New look and voice for Del Mar races this summer
No fans in the stands and a new track announcer, with Larry Collmus filling in for Trevor Denman
Back in 1984, when Trevor Denman was beginning his record 36-year run of calling almost every race at the Del Mar Thoroughbred Club, 17-year-old Larry Collmus was a high school student mimicking race callers at tracks near his Maryland home with one of those crazy dreams.
“I had fallen in love with horse racing and the characters around the sport two years earlier when I was with my dad at Timonium Race Track,” Collmus said earlier this week.
His dad installed and operated the sound systems at Timonium and the Maryland State Fair. Part of Larry’s job was to sit in the press box and listen to the calls of every race to make sure there were no blips in the sound system.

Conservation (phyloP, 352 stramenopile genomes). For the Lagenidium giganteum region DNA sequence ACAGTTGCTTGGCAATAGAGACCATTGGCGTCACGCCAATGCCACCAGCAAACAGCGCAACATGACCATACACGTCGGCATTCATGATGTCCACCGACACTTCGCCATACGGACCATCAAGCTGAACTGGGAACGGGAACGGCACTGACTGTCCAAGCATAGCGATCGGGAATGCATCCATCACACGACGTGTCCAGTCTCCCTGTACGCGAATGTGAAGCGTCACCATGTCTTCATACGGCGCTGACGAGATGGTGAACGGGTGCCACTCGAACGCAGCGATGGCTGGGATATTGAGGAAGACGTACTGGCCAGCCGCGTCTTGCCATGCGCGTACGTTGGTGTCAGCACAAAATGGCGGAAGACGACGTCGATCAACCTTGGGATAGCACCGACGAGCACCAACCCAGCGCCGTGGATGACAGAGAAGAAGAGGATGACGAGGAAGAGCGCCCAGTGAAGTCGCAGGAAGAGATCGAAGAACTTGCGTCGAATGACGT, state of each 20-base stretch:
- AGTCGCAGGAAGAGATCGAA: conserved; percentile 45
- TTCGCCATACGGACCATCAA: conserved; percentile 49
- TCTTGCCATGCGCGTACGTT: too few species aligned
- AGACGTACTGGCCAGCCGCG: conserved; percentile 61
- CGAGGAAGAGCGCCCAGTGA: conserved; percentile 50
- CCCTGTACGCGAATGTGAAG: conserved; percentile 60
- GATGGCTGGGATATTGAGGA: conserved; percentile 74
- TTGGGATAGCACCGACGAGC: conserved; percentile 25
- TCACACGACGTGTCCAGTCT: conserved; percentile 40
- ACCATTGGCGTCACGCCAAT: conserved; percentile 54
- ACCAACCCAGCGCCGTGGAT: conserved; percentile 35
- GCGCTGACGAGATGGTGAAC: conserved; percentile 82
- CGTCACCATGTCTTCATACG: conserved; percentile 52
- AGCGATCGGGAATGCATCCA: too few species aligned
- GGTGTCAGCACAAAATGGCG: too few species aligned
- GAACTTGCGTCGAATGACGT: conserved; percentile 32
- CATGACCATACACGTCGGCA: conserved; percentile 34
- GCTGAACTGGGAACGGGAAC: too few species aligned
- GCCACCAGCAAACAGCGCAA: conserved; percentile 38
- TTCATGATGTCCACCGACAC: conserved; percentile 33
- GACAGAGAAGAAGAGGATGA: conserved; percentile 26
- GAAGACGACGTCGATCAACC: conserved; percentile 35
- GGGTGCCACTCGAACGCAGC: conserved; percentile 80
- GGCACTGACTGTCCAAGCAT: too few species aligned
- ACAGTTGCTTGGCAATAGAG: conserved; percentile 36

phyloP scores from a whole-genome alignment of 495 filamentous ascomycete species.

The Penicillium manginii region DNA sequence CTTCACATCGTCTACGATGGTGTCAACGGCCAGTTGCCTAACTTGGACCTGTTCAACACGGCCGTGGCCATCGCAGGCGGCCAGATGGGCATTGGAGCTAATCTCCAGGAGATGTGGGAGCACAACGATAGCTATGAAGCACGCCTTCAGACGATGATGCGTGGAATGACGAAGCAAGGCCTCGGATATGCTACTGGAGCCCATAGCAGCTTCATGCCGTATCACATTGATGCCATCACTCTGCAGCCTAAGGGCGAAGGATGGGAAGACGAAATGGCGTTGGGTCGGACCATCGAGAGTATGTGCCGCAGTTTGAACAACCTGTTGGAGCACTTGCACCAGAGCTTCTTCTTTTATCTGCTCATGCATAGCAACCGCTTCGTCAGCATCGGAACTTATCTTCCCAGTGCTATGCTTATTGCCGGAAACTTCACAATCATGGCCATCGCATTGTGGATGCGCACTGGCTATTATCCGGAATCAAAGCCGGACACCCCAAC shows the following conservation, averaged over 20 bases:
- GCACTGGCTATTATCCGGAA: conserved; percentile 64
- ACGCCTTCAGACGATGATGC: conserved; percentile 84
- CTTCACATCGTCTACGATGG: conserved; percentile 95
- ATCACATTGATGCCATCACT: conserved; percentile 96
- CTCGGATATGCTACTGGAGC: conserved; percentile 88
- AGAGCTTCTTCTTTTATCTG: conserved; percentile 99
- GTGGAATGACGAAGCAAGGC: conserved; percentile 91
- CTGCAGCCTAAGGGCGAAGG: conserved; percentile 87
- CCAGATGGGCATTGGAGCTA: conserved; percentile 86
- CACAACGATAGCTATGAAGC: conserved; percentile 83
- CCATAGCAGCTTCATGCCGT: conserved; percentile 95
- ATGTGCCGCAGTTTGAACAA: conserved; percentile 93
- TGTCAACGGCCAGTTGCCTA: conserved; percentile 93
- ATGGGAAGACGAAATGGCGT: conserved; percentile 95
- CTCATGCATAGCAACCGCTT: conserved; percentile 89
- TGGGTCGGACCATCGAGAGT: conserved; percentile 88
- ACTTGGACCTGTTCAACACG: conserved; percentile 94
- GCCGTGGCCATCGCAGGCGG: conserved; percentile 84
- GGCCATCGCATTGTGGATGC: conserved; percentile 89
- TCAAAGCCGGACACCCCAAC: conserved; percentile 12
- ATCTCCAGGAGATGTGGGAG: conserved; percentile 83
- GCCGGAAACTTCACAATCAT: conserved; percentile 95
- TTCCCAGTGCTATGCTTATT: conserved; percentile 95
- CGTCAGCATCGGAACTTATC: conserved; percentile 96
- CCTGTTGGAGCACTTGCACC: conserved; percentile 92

“I became fascinated with race callers and what they did,” Collmus recalled. “I started practicing in the press box. I’d watch highlight shows and do my own calls. I bought some binoculars. I taped my calls and worked to improve.”
His efforts and skills did not go unnoticed. In 1985, a year after Denman’s run began at Del Mar, Collmus was given his first chance to call a race at Bowie. He was 18. And he called one race a day ... but he was the youngest race caller in horse racing.
Now, fast forward to the summer of 2020 ...
Collmus will be substituting for Denman at Del Mar for the 28-day summer meeting that begins at 2 p.m. today without fans in the stands.